There was one last security measure: the front door. An iron monstrosity with the Woda Coat of Arms across the top, reinforced by more strips of iron, and a single golden keyhole. The man standing guard unlocked the door and gave me passage into the huge gloomy gray stone palace.

Her Grace greeted me in her drawing room. She was thin and wrinkled like a reptile, cloaked in a simple red gown. It was obviously that she never smiled. Our interview consisted of a single question.

“Do you know anything about being a junior footman in the employment of an Imperial noblewoman?” Her voice was like ancient leather.

“No, Your Grace.”

“Good. No servant ever understands what needs to be done, and I particularly dislike those who think they do. You’re engaged.”

Life at the palace was joyless, but the position of junior footman was very undemanding. I had nothing to do on most days except to stay out of the Duchess’s sight. At such times, I usually walked two miles down the road to Moliva. In some ways, there was nothing special or unusual about the village – there are thousands of identical places in Valenwood. But on the hillside nearby was Master Hiomaste’s archery academy, and I would often take my luncheon and watch the practice.

Prolyssa and Akin would sometimes meet me afterwards. With Akin, the subjects of conversation very seldom strayed far from archery. Though I was very fond of him, I found Prolyssa a more enchanting companion, not only because she was pretty for a Breton, but also because she seemed to have interests outside the realm of marksmanship.

“There’s a circus in High Rock I saw when I was a little girl called the Quill Circus,” she said during one of our walks through the woods. “They’ve been around for as long as anyone can remember. You have to see them if you ever can. They have plays, and sideshows, and the most amazing acrobats and archers you’ve ever seen. That’s my dream, to join them some day when I’m good enough.”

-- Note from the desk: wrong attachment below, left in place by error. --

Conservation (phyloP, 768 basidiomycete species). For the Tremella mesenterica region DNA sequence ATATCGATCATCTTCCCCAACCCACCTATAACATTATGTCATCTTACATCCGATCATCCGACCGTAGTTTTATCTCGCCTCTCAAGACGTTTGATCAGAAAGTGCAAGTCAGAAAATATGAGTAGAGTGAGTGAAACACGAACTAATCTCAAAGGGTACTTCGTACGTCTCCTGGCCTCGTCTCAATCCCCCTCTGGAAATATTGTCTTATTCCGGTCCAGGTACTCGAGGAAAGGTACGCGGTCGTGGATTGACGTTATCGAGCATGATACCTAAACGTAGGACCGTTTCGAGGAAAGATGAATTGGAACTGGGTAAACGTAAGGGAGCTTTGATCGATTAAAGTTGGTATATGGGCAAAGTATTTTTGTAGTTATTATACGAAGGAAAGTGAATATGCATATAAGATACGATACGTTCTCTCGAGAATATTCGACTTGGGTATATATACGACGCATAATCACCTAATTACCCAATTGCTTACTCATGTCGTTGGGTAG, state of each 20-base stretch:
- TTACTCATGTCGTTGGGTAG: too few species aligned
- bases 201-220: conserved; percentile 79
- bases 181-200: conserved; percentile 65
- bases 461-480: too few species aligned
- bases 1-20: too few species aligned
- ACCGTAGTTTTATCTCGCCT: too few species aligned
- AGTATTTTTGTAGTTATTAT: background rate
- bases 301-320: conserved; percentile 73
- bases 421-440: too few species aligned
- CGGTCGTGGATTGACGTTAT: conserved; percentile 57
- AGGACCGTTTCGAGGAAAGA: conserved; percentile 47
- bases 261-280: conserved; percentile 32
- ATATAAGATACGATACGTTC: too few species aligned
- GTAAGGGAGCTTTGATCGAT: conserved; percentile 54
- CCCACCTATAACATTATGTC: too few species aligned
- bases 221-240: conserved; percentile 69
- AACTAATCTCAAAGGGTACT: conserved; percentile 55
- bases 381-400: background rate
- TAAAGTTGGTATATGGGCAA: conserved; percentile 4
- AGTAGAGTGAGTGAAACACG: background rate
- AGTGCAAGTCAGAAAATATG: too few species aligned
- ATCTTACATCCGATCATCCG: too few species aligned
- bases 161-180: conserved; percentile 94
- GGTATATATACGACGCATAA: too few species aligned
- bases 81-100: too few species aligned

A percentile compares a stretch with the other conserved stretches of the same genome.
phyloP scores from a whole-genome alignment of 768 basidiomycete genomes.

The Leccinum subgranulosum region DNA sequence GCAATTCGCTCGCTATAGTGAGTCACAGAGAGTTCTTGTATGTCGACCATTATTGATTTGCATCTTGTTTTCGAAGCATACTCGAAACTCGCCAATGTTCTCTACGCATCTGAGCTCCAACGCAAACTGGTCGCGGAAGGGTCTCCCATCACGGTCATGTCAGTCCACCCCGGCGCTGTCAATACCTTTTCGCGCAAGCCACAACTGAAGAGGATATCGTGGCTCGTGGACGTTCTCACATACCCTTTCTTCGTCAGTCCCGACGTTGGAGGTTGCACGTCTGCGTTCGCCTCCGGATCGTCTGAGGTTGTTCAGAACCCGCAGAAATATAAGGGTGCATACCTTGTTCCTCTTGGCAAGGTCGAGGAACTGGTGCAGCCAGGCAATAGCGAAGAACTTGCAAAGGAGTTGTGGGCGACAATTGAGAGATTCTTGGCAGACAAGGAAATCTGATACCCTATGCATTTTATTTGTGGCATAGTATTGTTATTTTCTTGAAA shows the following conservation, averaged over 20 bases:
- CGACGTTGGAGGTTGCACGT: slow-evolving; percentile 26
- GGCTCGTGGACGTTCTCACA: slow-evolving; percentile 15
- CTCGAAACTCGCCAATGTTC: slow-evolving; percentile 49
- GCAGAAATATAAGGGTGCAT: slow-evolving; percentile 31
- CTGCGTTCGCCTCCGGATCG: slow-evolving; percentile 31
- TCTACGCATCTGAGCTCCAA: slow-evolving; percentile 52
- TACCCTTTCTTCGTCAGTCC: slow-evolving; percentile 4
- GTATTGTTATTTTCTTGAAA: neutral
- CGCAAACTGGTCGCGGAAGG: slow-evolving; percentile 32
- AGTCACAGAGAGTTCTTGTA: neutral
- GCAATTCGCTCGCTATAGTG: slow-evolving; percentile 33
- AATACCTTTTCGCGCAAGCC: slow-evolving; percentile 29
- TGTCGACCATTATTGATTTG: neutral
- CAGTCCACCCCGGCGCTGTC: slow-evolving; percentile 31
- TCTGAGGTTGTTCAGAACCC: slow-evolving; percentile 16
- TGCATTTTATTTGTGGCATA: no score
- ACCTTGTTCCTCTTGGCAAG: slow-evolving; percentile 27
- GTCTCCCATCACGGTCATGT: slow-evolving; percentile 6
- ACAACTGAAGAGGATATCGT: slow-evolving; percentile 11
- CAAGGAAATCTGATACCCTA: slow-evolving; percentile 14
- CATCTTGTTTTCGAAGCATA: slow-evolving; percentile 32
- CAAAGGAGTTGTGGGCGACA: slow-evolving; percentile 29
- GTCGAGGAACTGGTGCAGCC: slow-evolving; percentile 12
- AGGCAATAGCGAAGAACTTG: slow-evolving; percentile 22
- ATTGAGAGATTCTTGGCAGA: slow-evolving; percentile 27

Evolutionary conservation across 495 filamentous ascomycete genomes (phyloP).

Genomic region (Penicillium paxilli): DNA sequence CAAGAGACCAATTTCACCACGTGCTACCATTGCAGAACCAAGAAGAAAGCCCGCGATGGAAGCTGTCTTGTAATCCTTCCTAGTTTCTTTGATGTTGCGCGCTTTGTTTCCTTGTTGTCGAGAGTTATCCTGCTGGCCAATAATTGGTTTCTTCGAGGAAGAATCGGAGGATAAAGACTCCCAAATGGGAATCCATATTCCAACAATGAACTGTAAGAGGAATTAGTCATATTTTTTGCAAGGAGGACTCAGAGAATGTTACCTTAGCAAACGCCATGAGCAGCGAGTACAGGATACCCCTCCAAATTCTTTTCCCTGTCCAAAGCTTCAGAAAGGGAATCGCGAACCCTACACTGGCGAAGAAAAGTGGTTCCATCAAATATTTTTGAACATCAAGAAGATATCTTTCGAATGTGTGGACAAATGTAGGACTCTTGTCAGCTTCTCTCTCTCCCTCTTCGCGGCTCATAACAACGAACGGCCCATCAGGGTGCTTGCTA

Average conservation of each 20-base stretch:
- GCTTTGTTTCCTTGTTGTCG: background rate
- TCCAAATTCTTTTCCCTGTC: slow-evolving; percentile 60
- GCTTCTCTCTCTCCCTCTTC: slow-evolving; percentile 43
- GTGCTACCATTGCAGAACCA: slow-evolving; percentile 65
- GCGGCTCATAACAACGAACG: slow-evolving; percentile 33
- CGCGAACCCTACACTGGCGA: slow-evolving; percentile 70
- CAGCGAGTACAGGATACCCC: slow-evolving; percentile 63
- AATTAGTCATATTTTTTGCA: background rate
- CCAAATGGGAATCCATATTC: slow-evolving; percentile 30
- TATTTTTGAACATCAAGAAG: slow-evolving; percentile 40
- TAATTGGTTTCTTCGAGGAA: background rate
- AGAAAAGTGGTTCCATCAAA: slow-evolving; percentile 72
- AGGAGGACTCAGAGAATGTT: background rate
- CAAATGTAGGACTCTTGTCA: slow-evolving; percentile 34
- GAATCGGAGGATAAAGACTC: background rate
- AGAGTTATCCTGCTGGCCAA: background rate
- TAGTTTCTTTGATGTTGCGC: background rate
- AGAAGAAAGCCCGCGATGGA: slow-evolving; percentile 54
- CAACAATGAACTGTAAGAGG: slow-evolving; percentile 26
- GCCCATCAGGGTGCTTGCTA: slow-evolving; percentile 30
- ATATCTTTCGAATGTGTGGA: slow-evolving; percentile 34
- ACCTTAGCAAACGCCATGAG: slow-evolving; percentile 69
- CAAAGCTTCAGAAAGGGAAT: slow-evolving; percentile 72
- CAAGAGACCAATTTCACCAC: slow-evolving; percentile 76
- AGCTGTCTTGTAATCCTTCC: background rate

“How will you know when you’re a good enough archer?” I asked.

She didn’t answer, and when I turned, I realized that she had disappeared. I looked around, bewildered, until I heard laughter from the tree above me. She was perched on a branch, grinning.

“I may not join as an archer, maybe I’ll join as an acrobat,” she said. “Or maybe as both. I figured that Valenwood would be the place to go to see what I could learn. You’ve got all those great teachers to imitate in the trees here. Those ape men.”

She coiled up, bracing her left leg before springing forward on her right. In a second, she had leapt across to a neighboring branch. I found it difficult to keep talking to her.

“The Imga, you mean?” I stammered. “Aren’t you nervous up at that height?”

“It’s a cliche, I know,” she said, jumping to an even higher branch, “But the secret is not to ever look down.”

“Would you mind coming down?”

“I probably should anyhow,” she said. She was a good thirty feet up now, balancing herself, arms outstretched, on a very narrow branch. She gestured toward the gate just barely visible on the other side of the road. “This tree is actually as close as I want to get to your Duchess’s palace.”

I held back a gasp as she dove off the branch, somersaulting until she landed on the ground, knees slightly bent. That was the trick, she explained. Anticipating the blow before it happened. I expressed to her my confidence that she would be a great attraction at the Quill Circus. Of course, I know now that never was to be.

On that day, as I recall, I had to return early. It was one of the rare occasions when I had work, of a sort, to do. Whenever the Duchess had guests, I was to be at the palace. That is not to say that I had any particular duties, except to be seen standing at attention in the dining room. The stewards and maids worked hard to bring in the food and clear the plates afterwards, but the footmen were purely decorative, a formality.

But at least I was an audience for the drama to come.

The Black Arrow, v2